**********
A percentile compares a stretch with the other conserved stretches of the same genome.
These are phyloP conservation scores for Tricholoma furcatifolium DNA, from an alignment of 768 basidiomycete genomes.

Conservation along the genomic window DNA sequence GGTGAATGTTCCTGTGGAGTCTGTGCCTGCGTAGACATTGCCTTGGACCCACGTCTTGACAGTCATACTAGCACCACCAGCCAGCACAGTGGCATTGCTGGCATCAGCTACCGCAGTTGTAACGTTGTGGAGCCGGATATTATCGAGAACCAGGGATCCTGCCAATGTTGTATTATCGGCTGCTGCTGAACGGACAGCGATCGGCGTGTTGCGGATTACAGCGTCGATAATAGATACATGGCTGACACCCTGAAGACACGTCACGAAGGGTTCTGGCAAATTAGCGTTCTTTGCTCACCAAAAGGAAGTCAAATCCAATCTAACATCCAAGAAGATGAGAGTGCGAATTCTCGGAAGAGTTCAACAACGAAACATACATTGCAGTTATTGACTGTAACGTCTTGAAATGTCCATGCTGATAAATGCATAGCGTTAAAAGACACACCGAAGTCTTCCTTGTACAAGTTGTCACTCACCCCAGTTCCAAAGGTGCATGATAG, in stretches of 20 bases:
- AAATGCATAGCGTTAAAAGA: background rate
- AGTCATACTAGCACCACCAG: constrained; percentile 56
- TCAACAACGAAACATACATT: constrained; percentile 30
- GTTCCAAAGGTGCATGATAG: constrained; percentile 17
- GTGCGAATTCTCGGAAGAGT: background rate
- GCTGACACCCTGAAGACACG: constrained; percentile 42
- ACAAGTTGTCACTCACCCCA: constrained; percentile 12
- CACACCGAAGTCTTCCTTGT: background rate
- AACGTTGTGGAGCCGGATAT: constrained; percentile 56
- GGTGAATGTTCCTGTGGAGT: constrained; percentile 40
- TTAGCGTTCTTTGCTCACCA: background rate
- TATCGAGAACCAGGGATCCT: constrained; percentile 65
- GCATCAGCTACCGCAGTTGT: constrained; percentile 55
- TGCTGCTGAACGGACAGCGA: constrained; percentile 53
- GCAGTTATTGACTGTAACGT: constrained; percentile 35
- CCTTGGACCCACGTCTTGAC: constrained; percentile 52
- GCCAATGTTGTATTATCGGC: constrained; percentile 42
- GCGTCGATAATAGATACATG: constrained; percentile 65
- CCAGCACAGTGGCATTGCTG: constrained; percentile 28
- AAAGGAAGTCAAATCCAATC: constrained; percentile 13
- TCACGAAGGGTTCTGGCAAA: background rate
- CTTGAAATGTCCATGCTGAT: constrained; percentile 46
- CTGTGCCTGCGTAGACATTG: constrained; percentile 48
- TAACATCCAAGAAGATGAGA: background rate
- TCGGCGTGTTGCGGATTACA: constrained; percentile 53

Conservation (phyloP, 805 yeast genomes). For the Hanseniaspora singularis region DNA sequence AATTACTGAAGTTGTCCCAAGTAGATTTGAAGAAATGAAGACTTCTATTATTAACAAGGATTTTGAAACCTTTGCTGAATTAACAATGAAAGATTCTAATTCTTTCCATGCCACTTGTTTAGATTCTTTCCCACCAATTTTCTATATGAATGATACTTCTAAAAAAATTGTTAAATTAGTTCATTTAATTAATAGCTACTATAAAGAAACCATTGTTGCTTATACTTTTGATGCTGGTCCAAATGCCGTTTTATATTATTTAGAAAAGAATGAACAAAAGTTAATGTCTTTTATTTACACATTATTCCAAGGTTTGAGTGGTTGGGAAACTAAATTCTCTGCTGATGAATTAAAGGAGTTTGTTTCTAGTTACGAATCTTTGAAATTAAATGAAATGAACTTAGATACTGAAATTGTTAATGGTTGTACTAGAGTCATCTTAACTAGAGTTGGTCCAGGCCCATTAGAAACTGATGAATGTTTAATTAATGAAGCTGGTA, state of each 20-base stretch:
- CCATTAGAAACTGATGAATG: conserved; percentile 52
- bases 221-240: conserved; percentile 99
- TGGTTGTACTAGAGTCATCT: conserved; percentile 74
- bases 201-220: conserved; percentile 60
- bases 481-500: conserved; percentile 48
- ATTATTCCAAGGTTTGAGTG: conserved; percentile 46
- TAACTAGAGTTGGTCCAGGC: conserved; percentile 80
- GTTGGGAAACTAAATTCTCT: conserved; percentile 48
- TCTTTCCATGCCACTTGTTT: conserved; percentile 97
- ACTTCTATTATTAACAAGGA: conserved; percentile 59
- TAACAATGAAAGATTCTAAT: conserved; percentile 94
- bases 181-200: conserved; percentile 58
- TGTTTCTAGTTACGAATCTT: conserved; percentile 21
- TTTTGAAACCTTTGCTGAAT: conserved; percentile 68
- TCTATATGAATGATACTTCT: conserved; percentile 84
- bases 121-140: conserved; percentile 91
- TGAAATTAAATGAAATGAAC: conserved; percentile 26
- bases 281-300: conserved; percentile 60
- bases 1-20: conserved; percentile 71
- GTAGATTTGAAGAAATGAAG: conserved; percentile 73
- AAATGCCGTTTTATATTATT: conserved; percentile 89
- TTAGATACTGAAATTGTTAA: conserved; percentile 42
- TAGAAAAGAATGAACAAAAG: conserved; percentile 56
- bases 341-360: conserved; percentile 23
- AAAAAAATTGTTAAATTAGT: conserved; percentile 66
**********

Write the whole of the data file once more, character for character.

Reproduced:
A percentile compares a stretch with the other conserved stretches of the same genome.
These are phyloP conservation scores for Tricholoma furcatifolium DNA, from an alignment of 768 basidiomycete genomes.

Conservation along the genomic window DNA sequence GGTGAATGTTCCTGTGGAGTCTGTGCCTGCGTAGACATTGCCTTGGACCCACGTCTTGACAGTCATACTAGCACCACCAGCCAGCACAGTGGCATTGCTGGCATCAGCTACCGCAGTTGTAACGTTGTGGAGCCGGATATTATCGAGAACCAGGGATCCTGCCAATGTTGTATTATCGGCTGCTGCTGAACGGACAGCGATCGGCGTGTTGCGGATTACAGCGTCGATAATAGATACATGGCTGACACCCTGAAGACACGTCACGAAGGGTTCTGGCAAATTAGCGTTCTTTGCTCACCAAAAGGAAGTCAAATCCAATCTAACATCCAAGAAGATGAGAGTGCGAATTCTCGGAAGAGTTCAACAACGAAACATACATTGCAGTTATTGACTGTAACGTCTTGAAATGTCCATGCTGATAAATGCATAGCGTTAAAAGACACACCGAAGTCTTCCTTGTACAAGTTGTCACTCACCCCAGTTCCAAAGGTGCATGATAG, in stretches of 20 bases:
- AAATGCATAGCGTTAAAAGA: background rate
- AGTCATACTAGCACCACCAG: constrained; percentile 56
- TCAACAACGAAACATACATT: constrained; percentile 30
- GTTCCAAAGGTGCATGATAG: constrained; percentile 17
- GTGCGAATTCTCGGAAGAGT: background rate
- GCTGACACCCTGAAGACACG: constrained; percentile 42
- ACAAGTTGTCACTCACCCCA: constrained; percentile 12
- CACACCGAAGTCTTCCTTGT: background rate
- AACGTTGTGGAGCCGGATAT: constrained; percentile 56
- GGTGAATGTTCCTGTGGAGT: constrained; percentile 40
- TTAGCGTTCTTTGCTCACCA: background rate
- TATCGAGAACCAGGGATCCT: constrained; percentile 65
- GCATCAGCTACCGCAGTTGT: constrained; percentile 55
- TGCTGCTGAACGGACAGCGA: constrained; percentile 53
- GCAGTTATTGACTGTAACGT: constrained; percentile 35
- CCTTGGACCCACGTCTTGAC: constrained; percentile 52
- GCCAATGTTGTATTATCGGC: constrained; percentile 42
- GCGTCGATAATAGATACATG: constrained; percentile 65
- CCAGCACAGTGGCATTGCTG: constrained; percentile 28
- AAAGGAAGTCAAATCCAATC: constrained; percentile 13
- TCACGAAGGGTTCTGGCAAA: background rate
- CTTGAAATGTCCATGCTGAT: constrained; percentile 46
- CTGTGCCTGCGTAGACATTG: constrained; percentile 48
- TAACATCCAAGAAGATGAGA: background rate
- TCGGCGTGTTGCGGATTACA: constrained; percentile 53

Conservation (phyloP, 805 yeast genomes). For the Hanseniaspora singularis region DNA sequence AATTACTGAAGTTGTCCCAAGTAGATTTGAAGAAATGAAGACTTCTATTATTAACAAGGATTTTGAAACCTTTGCTGAATTAACAATGAAAGATTCTAATTCTTTCCATGCCACTTGTTTAGATTCTTTCCCACCAATTTTCTATATGAATGATACTTCTAAAAAAATTGTTAAATTAGTTCATTTAATTAATAGCTACTATAAAGAAACCATTGTTGCTTATACTTTTGATGCTGGTCCAAATGCCGTTTTATATTATTTAGAAAAGAATGAACAAAAGTTAATGTCTTTTATTTACACATTATTCCAAGGTTTGAGTGGTTGGGAAACTAAATTCTCTGCTGATGAATTAAAGGAGTTTGTTTCTAGTTACGAATCTTTGAAATTAAATGAAATGAACTTAGATACTGAAATTGTTAATGGTTGTACTAGAGTCATCTTAACTAGAGTTGGTCCAGGCCCATTAGAAACTGATGAATGTTTAATTAATGAAGCTGGTA, state of each 20-base stretch:
- CCATTAGAAACTGATGAATG: conserved; percentile 52
- bases 221-240: conserved; percentile 99
- TGGTTGTACTAGAGTCATCT: conserved; percentile 74
- bases 201-220: conserved; percentile 60
- bases 481-500: conserved; percentile 48
- ATTATTCCAAGGTTTGAGTG: conserved; percentile 46
- TAACTAGAGTTGGTCCAGGC: conserved; percentile 80
- GTTGGGAAACTAAATTCTCT: conserved; percentile 48
- TCTTTCCATGCCACTTGTTT: conserved; percentile 97
- ACTTCTATTATTAACAAGGA: conserved; percentile 59
- TAACAATGAAAGATTCTAAT: conserved; percentile 94
- bases 181-200: conserved; percentile 58
- TGTTTCTAGTTACGAATCTT: conserved; percentile 21
- TTTTGAAACCTTTGCTGAAT: conserved; percentile 68
- TCTATATGAATGATACTTCT: conserved; percentile 84
- bases 121-140: conserved; percentile 91
- TGAAATTAAATGAAATGAAC: conserved; percentile 26
- bases 281-300: conserved; percentile 60
- bases 1-20: conserved; percentile 71
- GTAGATTTGAAGAAATGAAG: conserved; percentile 73
- AAATGCCGTTTTATATTATT: conserved; percentile 89
- TTAGATACTGAAATTGTTAA: conserved; percentile 42
- TAGAAAAGAATGAACAAAAG: conserved; percentile 56
- bases 341-360: conserved; percentile 23
- AAAAAAATTGTTAAATTAGT: conserved; percentile 66